Or if you want to acknowledge how weird that could be, imagine watching a game on TV in which the stadium is populated with ghost fans. Sports Business Journal reporter John Ourand caught the news while listening to sportscaster Joe Buck on Sirius XM's Andy Cohen Live.
Listen to Buck speaking with Cohen in the video below.
As you can hear, Cohen was just as surprised by this development as anyone. As news spread on social media it became clear that the concept freaked people out. Here are just two examples that characterize the overall response.
On Thursday, Buck tried to stem the tide of criticism and clarify his statements in a series of tweets.
Referencing a Sports Illustrated report Buck said it "doesn’t match what I said."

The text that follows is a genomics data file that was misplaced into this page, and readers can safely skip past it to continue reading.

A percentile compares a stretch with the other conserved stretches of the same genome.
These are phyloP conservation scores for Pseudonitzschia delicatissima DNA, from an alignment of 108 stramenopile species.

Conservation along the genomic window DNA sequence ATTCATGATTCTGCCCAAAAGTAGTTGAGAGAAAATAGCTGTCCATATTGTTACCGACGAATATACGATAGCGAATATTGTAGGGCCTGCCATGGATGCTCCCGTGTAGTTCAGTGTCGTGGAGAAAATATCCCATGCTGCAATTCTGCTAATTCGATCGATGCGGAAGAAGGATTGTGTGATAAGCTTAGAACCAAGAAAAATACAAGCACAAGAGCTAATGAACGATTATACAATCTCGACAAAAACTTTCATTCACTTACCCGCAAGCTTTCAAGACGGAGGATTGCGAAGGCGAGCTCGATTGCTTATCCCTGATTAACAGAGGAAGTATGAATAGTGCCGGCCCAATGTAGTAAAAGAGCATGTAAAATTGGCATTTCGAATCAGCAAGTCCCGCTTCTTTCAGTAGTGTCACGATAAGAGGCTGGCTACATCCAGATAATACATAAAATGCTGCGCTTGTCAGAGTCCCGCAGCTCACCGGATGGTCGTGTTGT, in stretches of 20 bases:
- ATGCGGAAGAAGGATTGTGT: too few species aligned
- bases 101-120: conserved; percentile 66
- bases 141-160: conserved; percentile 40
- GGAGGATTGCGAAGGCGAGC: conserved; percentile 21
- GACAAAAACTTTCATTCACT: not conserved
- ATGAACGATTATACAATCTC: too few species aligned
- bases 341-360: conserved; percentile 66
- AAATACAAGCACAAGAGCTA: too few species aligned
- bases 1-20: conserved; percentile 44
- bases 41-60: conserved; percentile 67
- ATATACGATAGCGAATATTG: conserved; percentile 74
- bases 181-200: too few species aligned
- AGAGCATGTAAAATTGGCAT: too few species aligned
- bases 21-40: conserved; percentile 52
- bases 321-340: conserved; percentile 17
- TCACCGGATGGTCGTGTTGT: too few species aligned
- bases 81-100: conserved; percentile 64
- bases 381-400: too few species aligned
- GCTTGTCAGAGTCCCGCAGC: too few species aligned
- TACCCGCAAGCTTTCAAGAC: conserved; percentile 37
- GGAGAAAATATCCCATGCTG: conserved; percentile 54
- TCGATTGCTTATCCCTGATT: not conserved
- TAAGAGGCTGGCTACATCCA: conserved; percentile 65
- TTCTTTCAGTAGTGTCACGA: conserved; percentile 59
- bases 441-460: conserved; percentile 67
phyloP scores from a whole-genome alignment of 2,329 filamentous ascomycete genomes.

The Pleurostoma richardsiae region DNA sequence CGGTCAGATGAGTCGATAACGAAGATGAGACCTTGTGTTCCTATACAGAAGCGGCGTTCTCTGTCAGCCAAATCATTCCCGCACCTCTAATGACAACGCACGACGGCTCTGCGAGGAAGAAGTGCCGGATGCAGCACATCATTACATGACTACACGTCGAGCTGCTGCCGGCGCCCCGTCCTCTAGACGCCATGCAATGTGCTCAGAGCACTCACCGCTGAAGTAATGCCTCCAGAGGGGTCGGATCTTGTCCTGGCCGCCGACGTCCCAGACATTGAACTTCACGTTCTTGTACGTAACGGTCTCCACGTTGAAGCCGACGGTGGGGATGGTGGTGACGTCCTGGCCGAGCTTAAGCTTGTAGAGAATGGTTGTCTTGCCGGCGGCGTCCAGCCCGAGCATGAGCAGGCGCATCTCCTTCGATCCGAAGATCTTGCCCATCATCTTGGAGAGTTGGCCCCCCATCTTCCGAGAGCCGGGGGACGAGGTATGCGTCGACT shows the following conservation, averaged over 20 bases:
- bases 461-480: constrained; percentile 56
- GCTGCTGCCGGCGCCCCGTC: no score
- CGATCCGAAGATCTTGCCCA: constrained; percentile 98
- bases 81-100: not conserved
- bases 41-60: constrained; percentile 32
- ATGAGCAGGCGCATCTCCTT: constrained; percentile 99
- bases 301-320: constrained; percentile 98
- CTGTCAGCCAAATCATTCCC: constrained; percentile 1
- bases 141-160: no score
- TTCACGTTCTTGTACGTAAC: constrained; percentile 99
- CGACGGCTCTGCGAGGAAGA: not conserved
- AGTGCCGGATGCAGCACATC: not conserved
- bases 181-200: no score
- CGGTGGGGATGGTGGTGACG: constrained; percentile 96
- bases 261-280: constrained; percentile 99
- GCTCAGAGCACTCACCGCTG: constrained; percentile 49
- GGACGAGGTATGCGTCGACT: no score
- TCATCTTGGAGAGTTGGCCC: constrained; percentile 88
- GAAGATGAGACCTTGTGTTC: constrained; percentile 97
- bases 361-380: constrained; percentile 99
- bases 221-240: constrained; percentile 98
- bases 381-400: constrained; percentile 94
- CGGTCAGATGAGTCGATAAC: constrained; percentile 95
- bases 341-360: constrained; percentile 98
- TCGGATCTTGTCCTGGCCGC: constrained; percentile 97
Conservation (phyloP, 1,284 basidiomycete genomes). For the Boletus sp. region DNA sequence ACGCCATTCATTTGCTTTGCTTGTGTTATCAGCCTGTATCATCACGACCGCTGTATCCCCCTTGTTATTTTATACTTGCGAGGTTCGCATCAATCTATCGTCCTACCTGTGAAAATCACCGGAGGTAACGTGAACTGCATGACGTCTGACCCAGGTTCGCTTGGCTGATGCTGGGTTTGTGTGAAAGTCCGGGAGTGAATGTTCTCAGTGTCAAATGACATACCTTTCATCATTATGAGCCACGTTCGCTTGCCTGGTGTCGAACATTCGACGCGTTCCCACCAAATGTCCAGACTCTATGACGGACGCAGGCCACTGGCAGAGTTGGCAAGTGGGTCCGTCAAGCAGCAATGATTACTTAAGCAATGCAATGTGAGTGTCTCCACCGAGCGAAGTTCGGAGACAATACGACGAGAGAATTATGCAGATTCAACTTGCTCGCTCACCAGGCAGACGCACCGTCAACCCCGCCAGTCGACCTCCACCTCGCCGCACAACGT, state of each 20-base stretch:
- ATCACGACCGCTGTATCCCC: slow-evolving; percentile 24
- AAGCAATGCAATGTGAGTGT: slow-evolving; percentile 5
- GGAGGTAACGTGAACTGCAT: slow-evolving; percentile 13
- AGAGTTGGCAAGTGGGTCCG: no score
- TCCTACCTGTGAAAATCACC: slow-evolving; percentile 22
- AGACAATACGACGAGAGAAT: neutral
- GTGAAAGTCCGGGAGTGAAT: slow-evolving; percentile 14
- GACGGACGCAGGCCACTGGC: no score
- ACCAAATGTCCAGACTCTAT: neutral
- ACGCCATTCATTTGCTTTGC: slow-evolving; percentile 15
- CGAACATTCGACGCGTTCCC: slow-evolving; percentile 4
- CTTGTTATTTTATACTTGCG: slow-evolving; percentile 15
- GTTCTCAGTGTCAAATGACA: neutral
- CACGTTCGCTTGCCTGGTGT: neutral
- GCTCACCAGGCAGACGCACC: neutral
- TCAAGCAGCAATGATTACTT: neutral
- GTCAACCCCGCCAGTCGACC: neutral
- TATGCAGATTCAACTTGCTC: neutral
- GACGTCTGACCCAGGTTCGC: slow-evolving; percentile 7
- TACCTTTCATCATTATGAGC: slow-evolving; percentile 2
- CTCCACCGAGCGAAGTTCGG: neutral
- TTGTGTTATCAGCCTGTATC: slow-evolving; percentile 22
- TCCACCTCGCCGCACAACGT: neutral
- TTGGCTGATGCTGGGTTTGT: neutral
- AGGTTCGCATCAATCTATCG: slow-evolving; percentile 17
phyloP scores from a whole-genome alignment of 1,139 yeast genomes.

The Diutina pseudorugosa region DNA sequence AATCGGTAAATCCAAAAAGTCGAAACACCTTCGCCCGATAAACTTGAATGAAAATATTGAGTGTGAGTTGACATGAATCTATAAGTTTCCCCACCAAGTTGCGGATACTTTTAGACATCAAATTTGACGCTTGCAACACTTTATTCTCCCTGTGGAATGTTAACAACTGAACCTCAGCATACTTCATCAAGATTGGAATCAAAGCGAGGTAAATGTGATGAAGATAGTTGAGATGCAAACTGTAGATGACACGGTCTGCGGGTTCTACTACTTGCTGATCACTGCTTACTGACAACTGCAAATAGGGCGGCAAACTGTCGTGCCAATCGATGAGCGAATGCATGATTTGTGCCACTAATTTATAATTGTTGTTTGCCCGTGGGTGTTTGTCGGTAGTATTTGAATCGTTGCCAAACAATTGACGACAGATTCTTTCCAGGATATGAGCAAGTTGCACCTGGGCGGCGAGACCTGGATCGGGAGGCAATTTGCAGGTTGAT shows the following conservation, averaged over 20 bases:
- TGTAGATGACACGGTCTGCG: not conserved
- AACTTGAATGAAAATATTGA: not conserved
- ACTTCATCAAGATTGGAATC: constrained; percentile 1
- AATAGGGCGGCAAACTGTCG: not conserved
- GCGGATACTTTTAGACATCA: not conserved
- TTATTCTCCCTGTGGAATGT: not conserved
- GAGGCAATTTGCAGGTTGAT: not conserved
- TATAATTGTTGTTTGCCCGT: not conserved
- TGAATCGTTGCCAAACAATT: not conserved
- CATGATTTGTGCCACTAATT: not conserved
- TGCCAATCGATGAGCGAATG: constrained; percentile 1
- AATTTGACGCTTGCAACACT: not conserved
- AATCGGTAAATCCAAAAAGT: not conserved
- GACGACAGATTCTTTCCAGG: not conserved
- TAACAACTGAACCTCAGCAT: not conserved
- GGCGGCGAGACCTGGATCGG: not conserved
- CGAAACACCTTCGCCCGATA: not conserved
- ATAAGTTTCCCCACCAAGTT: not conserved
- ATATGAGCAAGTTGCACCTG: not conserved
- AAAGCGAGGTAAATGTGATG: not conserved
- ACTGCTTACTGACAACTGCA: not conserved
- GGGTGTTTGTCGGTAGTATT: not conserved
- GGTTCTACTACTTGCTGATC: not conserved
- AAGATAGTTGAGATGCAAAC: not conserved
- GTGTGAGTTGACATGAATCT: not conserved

"I’ve been saying for over a month, including on HBO in April, that some ambient crowd noise under a broadcast is a simple, necessary tool to normalize the viewing experience at home," he continued.
In his next tweets, Buck defended the idea then summarized the gist of what he intended to get across: "I said FOX is WORKING on virtual fans. They are working everyday on ANYTHING to make our shows the best on TV. That’s exciting to me, and I am thankful."
"It could be a very exciting time in network TV coverage," Buck said in his concluding tweet, "I can’t wait to see how it all plays out. Praying for a SAFE return to a stadium near you for all involved."
Buck's point is easy to understand—it's a 'damn, whatever works, let's do it' kind of attitude.
For now, the nature of NFL gameplay and just about everything else people do outside the home is up in the air. We'll have some idea of where Fox really goes with making broadcasts work when the season begins in September 2020.